When is the last time you thought about the current bail system or, more specifically, considered whether money bail is necessary to assure court appearances by persons accused of committing crimes? For attendees at the AJEI Summit in Washington, D.C., if they had not thought about money bail before, they were sure to question the barbaric, archaic, and potentially unconstitutional bail system in America after listening to the panel discussion, “The Culture of Bail in America: The Real Cost of Pretrial Detention,” moderated by Elizabeth Ryan, a Staff Attorney of the Tennessee Supreme Court.
Panelists Mary McCord, visiting professor at Georgetown Law School and a senior litigator with the Institute for Constitutional Advocacy and Protection, and Honorable Colleen O’Toole, visiting judge in Abu Dhabi and former public defender and appellate judge, offered compelling reasons why America’s current bail system should be everyone’s concern.
Nationally, the money bail system predominates as the tool governing pretrial release. This means that in most states, a person arrested (presumed innocent but not released on personal recognizance) remains incarcerated unless he or she can pay a set dollar amount. The dollar amount is supposed to depend upon an individualized assessment of many factors, including the arrestee’s criminal history, ability to pay, danger to the public, and likelihood to appear in court. However, as McCord and Judge O’Toole explained, many of today’s bail systems operate akin to an assembly line and lack any semblance of individualization. Decisions concerning pretrial release happen in mere minutes, without a thorough review of the facts and context, and fail to serve as a mechanism assuring pretrial release. In fact, many jurisdictions use a bail schedule, which dictates different bail amounts depending on the offense. Other systems might also use risk assessment tools that generically gauge information recorded on paper.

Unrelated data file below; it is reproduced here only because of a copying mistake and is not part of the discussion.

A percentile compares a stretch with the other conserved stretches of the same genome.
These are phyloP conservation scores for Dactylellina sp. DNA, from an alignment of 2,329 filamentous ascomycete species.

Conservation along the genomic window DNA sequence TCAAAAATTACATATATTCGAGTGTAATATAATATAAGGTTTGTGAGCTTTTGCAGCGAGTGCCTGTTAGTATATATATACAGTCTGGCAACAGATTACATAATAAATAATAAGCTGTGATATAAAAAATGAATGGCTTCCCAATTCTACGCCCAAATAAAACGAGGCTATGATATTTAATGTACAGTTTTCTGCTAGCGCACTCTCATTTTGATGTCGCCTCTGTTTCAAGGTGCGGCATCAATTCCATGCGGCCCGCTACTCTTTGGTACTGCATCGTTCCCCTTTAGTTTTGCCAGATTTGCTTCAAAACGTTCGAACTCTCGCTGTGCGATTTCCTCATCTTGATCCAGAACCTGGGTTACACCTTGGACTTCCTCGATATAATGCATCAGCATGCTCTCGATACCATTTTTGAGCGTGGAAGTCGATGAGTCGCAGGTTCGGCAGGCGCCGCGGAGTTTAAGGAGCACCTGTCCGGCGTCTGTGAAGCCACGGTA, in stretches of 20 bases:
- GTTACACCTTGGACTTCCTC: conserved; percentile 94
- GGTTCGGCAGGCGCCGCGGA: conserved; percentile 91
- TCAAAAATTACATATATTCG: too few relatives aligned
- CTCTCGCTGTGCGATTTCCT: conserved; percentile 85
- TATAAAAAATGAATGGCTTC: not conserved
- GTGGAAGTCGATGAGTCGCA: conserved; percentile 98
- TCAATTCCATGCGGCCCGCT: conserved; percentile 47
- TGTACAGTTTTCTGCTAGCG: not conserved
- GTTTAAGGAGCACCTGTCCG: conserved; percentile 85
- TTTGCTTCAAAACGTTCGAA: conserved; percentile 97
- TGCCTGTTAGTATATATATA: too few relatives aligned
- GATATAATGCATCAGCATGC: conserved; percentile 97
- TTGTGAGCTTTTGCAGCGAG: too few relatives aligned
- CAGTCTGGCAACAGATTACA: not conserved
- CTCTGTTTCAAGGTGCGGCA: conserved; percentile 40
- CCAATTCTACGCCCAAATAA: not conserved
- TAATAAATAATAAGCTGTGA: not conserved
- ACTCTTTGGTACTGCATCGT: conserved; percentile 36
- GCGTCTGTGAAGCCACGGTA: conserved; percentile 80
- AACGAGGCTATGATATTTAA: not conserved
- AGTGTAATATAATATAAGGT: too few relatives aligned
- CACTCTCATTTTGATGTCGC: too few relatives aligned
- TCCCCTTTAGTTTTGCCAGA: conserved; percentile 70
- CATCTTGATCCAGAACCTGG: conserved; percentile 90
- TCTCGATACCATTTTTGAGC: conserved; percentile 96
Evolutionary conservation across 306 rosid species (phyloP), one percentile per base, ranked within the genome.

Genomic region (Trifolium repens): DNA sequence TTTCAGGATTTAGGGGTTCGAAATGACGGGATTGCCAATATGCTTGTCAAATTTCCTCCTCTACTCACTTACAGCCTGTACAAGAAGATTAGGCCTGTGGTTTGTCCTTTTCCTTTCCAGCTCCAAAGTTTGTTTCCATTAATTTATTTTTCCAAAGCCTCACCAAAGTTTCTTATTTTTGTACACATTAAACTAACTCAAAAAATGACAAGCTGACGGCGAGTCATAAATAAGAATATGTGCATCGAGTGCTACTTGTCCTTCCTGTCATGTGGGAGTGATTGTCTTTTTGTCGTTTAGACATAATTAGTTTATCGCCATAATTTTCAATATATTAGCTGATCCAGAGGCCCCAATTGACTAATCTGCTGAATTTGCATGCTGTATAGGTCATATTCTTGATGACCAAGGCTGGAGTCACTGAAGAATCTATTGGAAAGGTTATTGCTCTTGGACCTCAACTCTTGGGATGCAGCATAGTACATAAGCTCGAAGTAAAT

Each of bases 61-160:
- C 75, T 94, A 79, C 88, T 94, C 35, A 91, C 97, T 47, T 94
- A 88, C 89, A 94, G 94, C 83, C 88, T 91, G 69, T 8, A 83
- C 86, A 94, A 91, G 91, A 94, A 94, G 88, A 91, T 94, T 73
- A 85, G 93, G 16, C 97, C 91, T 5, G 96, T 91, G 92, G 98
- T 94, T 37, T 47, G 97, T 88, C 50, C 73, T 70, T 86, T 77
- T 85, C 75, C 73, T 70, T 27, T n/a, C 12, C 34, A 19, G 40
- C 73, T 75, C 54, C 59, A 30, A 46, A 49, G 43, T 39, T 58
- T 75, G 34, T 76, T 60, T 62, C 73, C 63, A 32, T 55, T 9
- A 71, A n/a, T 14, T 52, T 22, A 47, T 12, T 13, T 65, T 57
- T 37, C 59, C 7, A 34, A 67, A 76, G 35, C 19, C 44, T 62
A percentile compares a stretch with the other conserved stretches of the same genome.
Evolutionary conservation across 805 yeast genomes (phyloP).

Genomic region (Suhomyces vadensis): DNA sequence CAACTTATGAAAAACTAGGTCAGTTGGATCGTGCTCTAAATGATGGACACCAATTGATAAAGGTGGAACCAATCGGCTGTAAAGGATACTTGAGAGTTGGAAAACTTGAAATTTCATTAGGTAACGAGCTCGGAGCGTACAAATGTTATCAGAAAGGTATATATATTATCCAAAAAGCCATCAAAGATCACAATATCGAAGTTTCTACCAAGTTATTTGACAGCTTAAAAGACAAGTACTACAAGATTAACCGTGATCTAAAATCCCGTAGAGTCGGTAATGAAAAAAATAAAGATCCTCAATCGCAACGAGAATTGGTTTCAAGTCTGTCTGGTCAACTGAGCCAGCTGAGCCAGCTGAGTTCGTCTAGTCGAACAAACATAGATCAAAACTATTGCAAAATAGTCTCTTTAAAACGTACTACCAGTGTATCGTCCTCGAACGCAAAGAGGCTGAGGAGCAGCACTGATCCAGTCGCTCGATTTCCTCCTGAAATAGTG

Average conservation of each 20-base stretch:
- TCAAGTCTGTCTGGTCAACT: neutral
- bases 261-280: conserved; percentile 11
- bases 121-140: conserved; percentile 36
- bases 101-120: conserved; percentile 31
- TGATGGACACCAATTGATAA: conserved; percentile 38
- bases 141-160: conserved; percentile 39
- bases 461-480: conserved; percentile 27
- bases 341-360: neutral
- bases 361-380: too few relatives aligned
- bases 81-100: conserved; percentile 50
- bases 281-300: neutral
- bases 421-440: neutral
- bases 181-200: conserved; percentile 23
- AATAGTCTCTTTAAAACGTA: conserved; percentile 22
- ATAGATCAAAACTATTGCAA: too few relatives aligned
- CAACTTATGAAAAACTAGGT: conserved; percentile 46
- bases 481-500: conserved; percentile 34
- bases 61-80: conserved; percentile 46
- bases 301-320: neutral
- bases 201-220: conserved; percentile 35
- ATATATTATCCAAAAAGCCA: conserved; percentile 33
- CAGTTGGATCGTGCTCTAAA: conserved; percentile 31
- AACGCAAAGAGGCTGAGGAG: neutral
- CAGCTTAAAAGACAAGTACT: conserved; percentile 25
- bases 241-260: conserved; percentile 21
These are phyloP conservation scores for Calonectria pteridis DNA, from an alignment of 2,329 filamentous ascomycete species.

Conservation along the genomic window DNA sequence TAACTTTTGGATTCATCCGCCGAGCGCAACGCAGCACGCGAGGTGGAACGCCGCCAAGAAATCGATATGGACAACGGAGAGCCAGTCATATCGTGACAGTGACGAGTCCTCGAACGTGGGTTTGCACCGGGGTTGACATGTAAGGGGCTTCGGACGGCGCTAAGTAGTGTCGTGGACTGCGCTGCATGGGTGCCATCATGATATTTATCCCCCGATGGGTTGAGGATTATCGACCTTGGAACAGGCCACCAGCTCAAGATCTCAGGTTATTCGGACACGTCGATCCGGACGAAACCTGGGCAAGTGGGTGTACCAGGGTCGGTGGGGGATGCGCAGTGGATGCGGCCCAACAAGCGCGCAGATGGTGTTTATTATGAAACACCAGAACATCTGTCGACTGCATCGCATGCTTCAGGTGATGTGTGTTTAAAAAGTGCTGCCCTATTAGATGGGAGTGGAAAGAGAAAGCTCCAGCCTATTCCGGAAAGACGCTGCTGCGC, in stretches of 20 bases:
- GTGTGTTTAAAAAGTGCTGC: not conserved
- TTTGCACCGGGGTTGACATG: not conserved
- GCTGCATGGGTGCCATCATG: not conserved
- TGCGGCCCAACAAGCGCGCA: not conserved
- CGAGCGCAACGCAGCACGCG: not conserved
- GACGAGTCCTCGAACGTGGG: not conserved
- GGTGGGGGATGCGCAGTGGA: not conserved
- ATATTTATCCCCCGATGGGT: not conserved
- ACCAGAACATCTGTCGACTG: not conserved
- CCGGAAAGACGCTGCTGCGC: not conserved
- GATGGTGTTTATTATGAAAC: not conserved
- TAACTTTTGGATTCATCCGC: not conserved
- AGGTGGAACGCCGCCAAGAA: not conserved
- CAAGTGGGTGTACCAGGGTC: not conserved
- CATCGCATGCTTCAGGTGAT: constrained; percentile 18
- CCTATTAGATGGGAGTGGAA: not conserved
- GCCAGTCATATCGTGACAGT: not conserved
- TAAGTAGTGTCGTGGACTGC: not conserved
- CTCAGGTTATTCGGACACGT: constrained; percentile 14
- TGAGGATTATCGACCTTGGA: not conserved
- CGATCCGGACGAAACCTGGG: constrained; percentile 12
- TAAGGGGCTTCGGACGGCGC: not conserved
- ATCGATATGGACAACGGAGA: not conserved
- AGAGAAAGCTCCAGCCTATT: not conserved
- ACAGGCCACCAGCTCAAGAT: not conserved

Although one might believe this type of system is acceptable, McCord and Judge O’Toole proved otherwise. Imagine you live in a county that jails people charged with misdemeanor offenses and you have been arrested for a misdemeanor and jailed. When you arrive for your initial appearance, you sit among thirty other defendants waiting for a three-minute appearance before the judge. When the judge addressees your case, the prosecutor recommends your bail be set according to the schedule. You say nothing because you do not know what to say. Seconds later the judge sets your bail $500 cash or surety (the amount listed on the schedule). Although you are employed, you do not have $500 or the local bondsman’s 20% surety because you live paycheck to paycheck. Your family also does not have $100 cash to pay the bondsman, so you remain incarcerated. As McCord explained, you lose your job, your home, and are more likely to plead guilty to get out of jail. This remains true even if the judge reconsiders bail (after a true individualized assessment) because getting before a judge generally takes four to five weeks.